six very difficult months. Recently ousted lower house
President Severino Cavalcanti wasn't experienced enough to
lead the body, and the political process had a severe
negative impact on the legislative process. To make
matters even more difficult, the government lacks a
majority in the Senate. Nevertheless, the Congress just
adopted a provisional tax measure. Other recent successes
included a measure on biosafety, a bill to boost the
government's role in stimulating private investment, and a
judicial reform bill. Mercadante also pointed to the
government's recent success in reducing the rate of
deforestation in the Amazon. Nevertheless, much more
remains to be done. The performance of regulatory agencies
needs to be improved. Though Congress reformed the Social
Security system, some things, like labor reform, will
likely have to wait for a new government, because they are
too hard to do in an election year. But the government
remains strong despite the crisis. Lula is still popular
and charismatic, and the PT is recovering from the scandal.
11.(SBU) Deputy Secretary Zoellick observed that Brazil
is fortunate in having strong democratic institutions that
will enable it to emerge from the crisis in good shape, and
perhaps even stronger. Many countries in Latin America
have democratic elections but suffer from weak democratic
institutions. The U.S. and Brazil, as the two largest and
most populous countries in the region, have a common
interest in strengthening those institutions. He noted
that both the OAS and the IDB are now under new leadership.
He had suggested earlier to Lula's foreign affairs advisor,
Marco Aurelio Garcia, that both countries should think
about how to work together with OAS SecGen Insulza and IDB
President Moreno on strengthening democratic institutions
and creating more economic and social opportunity
throughout the region.
12.(SBU) The Deputy Secretary offered several examples.
Brazil has large stakes in Bolivia. There is a need for
many observers for the upcoming elections in Bolivia so
that all parties can accept the result as the outcome of a
fair process, so as to avoid more disintegration.
Similarly, Ecuador suffers from high presidential turnover,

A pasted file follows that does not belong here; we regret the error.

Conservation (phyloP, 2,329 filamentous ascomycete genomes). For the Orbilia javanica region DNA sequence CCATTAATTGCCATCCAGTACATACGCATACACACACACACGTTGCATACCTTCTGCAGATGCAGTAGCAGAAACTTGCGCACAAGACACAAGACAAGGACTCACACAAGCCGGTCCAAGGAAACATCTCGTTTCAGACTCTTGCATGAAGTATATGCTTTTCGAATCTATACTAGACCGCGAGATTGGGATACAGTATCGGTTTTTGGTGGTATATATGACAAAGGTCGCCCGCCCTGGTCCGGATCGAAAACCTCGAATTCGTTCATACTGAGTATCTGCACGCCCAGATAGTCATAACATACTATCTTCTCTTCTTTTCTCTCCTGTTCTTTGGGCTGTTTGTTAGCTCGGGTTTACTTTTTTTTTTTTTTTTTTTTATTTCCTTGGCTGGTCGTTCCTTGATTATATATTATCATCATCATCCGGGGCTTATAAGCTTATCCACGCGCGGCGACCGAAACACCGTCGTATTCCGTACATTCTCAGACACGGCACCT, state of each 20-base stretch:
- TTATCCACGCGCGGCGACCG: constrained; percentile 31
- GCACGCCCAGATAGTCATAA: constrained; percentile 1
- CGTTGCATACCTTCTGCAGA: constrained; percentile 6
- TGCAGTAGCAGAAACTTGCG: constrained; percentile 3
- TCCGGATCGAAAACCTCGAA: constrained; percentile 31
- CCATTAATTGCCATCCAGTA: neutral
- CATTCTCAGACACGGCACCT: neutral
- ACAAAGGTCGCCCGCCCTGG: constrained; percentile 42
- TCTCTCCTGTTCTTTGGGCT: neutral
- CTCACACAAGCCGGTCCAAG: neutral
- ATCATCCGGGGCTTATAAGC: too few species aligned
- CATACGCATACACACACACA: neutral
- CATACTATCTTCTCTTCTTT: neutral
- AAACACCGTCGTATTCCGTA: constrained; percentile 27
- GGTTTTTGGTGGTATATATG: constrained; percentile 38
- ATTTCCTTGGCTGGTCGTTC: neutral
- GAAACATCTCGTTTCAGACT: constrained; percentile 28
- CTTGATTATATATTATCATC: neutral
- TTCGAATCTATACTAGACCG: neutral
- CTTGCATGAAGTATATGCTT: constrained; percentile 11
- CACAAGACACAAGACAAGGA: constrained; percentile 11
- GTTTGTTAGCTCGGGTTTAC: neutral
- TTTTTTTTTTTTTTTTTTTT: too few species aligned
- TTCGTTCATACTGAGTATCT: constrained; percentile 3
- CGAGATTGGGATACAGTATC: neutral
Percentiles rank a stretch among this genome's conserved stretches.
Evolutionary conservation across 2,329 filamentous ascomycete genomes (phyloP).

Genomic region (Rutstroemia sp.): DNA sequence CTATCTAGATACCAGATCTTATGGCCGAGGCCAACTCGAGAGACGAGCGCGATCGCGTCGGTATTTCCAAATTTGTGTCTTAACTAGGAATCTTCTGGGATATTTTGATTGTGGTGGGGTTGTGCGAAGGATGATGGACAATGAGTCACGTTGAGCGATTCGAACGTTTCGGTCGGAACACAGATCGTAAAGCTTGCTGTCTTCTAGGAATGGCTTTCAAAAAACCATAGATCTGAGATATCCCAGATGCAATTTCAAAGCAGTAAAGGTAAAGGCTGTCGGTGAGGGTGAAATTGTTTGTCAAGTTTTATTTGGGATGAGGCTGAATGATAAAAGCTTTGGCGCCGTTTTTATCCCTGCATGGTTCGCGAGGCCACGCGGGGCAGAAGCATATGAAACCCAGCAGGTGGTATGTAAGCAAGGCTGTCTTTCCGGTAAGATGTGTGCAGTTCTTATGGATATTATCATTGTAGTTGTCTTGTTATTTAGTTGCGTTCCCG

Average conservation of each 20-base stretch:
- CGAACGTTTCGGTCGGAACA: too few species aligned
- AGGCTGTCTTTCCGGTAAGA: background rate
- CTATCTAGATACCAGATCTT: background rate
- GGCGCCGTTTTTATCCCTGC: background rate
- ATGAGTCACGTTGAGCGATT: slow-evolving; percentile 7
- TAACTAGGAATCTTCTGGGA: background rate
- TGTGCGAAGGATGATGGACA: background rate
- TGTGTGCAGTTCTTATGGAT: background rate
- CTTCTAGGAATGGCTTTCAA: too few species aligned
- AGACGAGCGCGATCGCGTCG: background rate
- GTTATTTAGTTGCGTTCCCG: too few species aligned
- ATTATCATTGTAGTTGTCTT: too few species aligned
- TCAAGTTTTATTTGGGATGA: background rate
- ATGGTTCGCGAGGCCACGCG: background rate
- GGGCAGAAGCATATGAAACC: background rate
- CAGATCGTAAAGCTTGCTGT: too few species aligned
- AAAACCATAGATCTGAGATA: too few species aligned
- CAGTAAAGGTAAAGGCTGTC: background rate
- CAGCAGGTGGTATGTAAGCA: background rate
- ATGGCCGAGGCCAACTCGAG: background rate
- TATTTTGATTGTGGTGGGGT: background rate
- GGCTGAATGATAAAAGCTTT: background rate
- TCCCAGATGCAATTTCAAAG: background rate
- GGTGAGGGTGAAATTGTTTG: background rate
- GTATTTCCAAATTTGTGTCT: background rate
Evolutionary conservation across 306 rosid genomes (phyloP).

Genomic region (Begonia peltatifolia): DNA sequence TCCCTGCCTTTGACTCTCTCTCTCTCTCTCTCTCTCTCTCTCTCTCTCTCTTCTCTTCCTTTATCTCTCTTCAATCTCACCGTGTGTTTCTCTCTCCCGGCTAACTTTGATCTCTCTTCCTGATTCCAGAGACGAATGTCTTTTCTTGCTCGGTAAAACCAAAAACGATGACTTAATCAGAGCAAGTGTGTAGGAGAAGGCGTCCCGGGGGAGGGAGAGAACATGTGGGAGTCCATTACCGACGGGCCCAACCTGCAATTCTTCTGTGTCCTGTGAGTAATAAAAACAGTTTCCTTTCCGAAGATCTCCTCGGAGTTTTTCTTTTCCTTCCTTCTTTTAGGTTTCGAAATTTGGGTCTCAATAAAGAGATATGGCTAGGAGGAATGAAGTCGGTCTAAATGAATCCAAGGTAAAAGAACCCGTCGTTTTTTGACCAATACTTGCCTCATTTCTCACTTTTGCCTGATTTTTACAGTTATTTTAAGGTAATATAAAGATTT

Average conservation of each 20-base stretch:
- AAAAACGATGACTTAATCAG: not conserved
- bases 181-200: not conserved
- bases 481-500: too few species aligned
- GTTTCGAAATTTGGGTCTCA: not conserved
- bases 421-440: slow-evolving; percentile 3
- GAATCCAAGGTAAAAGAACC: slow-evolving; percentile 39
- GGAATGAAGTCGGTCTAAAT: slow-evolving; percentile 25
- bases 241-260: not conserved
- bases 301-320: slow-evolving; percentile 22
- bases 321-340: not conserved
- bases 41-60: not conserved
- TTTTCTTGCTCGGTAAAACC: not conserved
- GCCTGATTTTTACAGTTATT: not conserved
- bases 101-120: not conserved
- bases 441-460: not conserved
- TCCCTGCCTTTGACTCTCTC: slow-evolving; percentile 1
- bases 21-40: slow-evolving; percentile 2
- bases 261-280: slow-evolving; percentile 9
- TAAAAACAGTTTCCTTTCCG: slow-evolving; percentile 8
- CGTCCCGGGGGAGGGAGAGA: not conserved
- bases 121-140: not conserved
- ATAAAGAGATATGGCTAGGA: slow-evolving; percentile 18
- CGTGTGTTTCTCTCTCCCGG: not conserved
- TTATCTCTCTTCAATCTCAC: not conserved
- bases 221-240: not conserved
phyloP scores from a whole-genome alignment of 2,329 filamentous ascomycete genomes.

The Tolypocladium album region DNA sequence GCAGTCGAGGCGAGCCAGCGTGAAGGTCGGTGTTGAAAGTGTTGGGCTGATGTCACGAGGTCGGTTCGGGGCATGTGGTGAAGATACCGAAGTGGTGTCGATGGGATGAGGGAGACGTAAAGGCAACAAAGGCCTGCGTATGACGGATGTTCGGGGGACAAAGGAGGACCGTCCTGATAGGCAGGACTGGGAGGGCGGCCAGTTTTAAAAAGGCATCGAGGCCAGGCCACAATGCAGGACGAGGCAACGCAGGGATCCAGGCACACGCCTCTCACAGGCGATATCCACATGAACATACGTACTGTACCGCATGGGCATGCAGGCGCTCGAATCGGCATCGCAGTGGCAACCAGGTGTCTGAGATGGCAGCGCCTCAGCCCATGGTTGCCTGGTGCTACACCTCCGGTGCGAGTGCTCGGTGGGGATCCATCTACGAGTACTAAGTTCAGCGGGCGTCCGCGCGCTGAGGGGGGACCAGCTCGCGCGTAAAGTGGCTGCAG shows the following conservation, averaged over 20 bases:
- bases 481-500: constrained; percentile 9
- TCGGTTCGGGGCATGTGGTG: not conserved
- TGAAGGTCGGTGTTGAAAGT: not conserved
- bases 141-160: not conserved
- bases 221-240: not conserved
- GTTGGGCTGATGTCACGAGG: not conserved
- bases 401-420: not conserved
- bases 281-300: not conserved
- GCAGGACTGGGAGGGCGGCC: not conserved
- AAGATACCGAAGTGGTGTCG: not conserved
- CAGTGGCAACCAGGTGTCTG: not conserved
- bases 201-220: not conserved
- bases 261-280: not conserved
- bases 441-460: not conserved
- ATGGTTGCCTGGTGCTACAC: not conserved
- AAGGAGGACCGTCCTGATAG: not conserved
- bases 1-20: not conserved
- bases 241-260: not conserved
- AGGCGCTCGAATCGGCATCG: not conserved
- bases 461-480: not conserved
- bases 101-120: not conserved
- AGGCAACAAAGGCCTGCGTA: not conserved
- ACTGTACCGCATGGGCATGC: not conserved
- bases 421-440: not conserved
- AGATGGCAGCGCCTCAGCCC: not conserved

congressional paralysis, and a dysfunctional judicial
system. Brazil could send judges to help improve the
system. The OAS could help in a variety of ways in
situations like these. Nicaragua, where he just came from,
is another example. Ortega and Aleman have entered into a
corrupt pact to undermine the legitimate government,
placing constitutional democracy in peril. Brazil,
together with the U.S., the OAS, and others, should make
clear its opposition to those who want to undermine
democracy. It is good that Garcia is planning to travel to
Nicaragua soon. In sharp contrast to Ortega, Lula is a man
of the left who stayed with democracy, even after losing
elections, and now he presides over a democratic Brazil.
This could serve as an example to Nicaragua, which needs a
democratic party of the center-left. Again, the U.S. and
Brazil should encourage the OAS and IDB to outline ways in
which they might be helpful in situations where democratic
institutions are challenged. The OAS could match existing
resources with needs, develop networks to operate in the
political area. The IDB, with its convening power, could
call sessions on topics of interest and perhaps draw up
lists of best practices to serve as examples.
13.(SBU) Mercadante strongly agreed with the Deputy
Secretary on the need for Brazil to help. He suggested
exchange programs involving Brazilian legislators and
judges. They could travel to places like Bolivia and
Ecuador and, in a non-interventionist way, help improve
democratic institutions and practices. Brazilian
legislators could travel to Nicaragua, interact and debate
with Nicaraguan parliamentarians. Mercadante would go
himself, but he is a prisoner of his role as his party's
leader in the Senate. Nevertheless, he would like to
participate in the program, and hoped to visit the Deputy
Secretary in the U.S. and learn from the U.S. experience in
democracy. Brazil has a Presidential system but one
effectively mixed with a "Parliament" with 18 parties,
making governing extremely difficult. There are 513
Congressman with an abundance of parochial interests, and
no party fidelity. In particular, Brazil would benefit
from learning more from the U.S. experience about the role
of the legislative branch in the budgetary process.
14.(U) In bringing the meeting to a close, the Deputy
Secretary observed that Mercadante has gained invaluable
experience in his work in the Senate which will serve him
well in the future, because it is critically important to
know how to get things done in a democratic system. He
looked forward to seeing Mercadante again and said he would
advise the OAS and IDB of Mercadante's support for the
approach he had outlined.
15.(U) This message was cleared with the Deputy
Secretary's party.
View as: DESKTOP | MOBILE © Scoop Media